Plus1.gif I leave mine in the boat and use the Battery Tender Plus.

Edit; It's also convenient for me to start my boat every few weeks.

Edited by bigD

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wakedv

I remove mine from the boat, charge them, store in garage for winter, recharge again in spring and install back in the boat. I do this with my RV batteries as well, last set lasted 5 seasons.

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dhcomp

Charging all winter isn't necessary. Hell, out here in CA, for years we have pulled the battery out for the winter, haven't charged it, drop it in the boat in the spring, no issues ever!

On the older lead plate style batteries, i woudl take it off the shelf and drop on the concrete floor a couple times from like 1" up to try and break up the crap in there.

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BlastRlxi
I just take mine out of the boat and put it on a shelf in the garage. Come spring I charge it and put it back in the boat. Safest method I can think of, always get 3 - 4 years or so from my batteries. I don't see the point of keeping a charger on one all winter. Dontknow.gif If you leave it in the boat (disconnected I'd assume), it should be in a battery box correct? If it leaks it shouldn't get on the carpet, unless your BB is cracked or something.

Ed

This what I do as well.

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Pistol Pete
On the older lead plate style batteries, i woudl take it off the shelf and drop on the concrete floor a couple times from like 1" up to try and break up the crap in there.

That sounds like a great idea Crazy.gif

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bigD

FYI. The battery tender doesn't "Charge all Winter" after the battery is fully charged around 13-14 volts then the Tender switches to storage mode like sitting on the shelf in your garage, if it drops to around 12.5 volts or so it switches on, so my batteries are at 13+v and ready to go when I unplug the extension cord in Spring.

If your battery drops to 12v over the winter,Sulfation can occur especially if you have an old school lead acid battery.

*Sulfation of Batteries starts when specific gravity falls below 1.225 or voltage measures less than 12.4 for a 12v battery, or 6.2 for a 6 volt battery. Sulfation hardens on the battery plates reducing and eventually destroying the ability of the battery to generate Volts and Amps.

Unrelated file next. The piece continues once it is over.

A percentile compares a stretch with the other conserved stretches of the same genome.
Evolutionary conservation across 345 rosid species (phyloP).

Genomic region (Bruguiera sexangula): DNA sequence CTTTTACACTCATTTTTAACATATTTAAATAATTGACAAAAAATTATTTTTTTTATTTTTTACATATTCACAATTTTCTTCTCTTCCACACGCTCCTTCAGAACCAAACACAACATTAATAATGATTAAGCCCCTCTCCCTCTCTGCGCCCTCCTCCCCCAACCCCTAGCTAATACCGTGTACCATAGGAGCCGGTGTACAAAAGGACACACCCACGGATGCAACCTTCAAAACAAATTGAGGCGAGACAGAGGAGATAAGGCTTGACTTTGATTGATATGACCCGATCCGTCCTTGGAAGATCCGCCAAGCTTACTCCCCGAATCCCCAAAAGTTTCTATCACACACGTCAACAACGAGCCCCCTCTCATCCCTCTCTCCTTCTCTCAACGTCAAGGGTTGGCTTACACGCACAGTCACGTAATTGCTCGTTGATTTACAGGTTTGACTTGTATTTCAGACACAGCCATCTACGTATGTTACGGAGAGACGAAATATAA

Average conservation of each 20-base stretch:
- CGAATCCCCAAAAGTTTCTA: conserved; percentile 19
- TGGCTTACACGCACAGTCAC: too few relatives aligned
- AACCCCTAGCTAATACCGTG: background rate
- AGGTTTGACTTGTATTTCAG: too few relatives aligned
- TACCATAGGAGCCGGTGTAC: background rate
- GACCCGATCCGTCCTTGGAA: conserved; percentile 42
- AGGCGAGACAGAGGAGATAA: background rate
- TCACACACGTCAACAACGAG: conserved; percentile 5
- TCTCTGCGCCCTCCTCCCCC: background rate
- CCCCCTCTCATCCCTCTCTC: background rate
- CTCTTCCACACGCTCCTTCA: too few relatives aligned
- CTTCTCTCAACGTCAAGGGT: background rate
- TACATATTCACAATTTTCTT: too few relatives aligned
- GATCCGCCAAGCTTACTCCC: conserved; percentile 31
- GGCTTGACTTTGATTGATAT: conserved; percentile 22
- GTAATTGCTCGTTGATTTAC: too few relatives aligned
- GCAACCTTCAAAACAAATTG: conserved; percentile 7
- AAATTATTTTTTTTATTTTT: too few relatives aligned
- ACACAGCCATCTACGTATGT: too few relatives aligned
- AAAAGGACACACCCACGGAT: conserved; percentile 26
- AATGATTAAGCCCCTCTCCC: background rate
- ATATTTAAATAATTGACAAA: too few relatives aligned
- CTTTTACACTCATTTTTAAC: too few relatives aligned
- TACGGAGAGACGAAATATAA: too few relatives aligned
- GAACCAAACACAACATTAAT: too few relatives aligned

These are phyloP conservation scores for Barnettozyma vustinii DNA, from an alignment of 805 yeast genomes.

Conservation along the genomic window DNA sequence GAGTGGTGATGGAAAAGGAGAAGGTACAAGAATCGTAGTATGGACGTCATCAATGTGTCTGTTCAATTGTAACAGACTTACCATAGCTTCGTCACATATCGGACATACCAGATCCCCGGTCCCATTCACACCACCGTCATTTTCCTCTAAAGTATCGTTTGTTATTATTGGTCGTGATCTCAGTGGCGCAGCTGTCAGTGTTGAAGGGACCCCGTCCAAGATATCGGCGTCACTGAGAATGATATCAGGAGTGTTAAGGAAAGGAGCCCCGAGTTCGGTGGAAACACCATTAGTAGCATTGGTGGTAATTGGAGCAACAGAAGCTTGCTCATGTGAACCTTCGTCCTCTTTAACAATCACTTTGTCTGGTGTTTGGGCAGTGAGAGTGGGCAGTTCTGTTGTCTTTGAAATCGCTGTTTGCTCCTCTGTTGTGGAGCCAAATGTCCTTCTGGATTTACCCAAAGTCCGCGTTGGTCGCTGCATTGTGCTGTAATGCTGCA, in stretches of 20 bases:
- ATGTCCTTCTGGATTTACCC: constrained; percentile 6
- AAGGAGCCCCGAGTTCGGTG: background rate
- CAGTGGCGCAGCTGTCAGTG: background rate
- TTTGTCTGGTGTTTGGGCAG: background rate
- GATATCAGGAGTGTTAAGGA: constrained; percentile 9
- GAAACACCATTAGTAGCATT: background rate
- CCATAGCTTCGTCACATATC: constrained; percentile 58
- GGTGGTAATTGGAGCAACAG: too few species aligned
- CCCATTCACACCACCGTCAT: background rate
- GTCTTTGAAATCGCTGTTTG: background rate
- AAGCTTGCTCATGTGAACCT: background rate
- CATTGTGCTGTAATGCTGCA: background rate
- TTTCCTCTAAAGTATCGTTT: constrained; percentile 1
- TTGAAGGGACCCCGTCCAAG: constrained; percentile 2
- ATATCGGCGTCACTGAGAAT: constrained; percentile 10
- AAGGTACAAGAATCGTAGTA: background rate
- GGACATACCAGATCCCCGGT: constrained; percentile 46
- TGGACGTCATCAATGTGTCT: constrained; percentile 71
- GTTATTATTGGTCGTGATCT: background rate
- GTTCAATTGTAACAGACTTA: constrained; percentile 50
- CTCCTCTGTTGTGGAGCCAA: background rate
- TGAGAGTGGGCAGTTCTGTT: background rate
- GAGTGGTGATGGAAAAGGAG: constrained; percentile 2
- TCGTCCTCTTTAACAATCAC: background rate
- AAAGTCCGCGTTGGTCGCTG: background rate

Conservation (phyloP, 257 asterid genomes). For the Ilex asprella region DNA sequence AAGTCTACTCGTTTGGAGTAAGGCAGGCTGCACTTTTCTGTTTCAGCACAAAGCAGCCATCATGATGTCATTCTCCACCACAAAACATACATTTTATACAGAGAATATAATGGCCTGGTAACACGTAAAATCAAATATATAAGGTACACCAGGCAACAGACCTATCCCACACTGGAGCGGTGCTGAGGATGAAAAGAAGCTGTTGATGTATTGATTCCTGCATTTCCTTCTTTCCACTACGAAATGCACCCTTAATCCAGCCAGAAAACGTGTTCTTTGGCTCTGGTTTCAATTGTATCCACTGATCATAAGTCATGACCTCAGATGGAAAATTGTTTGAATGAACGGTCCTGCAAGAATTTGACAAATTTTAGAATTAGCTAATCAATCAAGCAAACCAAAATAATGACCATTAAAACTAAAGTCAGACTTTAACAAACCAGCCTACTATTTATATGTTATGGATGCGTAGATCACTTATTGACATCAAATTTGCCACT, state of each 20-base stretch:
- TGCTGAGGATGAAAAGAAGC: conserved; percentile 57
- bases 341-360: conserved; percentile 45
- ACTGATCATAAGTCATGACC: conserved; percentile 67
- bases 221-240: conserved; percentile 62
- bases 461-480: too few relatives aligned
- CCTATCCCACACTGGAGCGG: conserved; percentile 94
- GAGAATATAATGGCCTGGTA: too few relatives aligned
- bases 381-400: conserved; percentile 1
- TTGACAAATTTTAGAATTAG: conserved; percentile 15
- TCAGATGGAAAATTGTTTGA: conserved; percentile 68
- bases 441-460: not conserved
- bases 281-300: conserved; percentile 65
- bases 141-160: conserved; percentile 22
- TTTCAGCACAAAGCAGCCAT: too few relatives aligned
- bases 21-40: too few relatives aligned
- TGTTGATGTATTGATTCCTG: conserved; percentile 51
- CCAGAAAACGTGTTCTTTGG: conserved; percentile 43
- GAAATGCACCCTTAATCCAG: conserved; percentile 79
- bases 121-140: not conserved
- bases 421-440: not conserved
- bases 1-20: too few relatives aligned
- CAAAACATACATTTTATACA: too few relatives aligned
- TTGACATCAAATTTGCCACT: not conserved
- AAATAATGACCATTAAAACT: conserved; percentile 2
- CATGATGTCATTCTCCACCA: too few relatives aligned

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footnlongline

If your boats healthy and your battry is too, a simple dissconect is all you need to do.

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Living the Dream
On the older lead plate style batteries, i woudl take it off the shelf and drop on the concrete floor a couple times from like 1" up to try and break up the crap in there.

That sounds like a great idea Crazy.gif

Surprised.gif

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VLX04

I Have a friend who sells batts and he said charge it, and then disconnect it.

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LS1boarder

Does this make a difference if you have Optima gel batts? I was told you do not have to worry about them at all in the winter. Did nothing with them last winter, then charged them up just before I used it this summer and had no issues!

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Pistol Pete

I would put any battery that is going to be in long-term storage on a float charger. But, that's just me.

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WakingMeHappy

I simply disconnect the battery and leave it in the boat. Come spring I just charge it.

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Baddog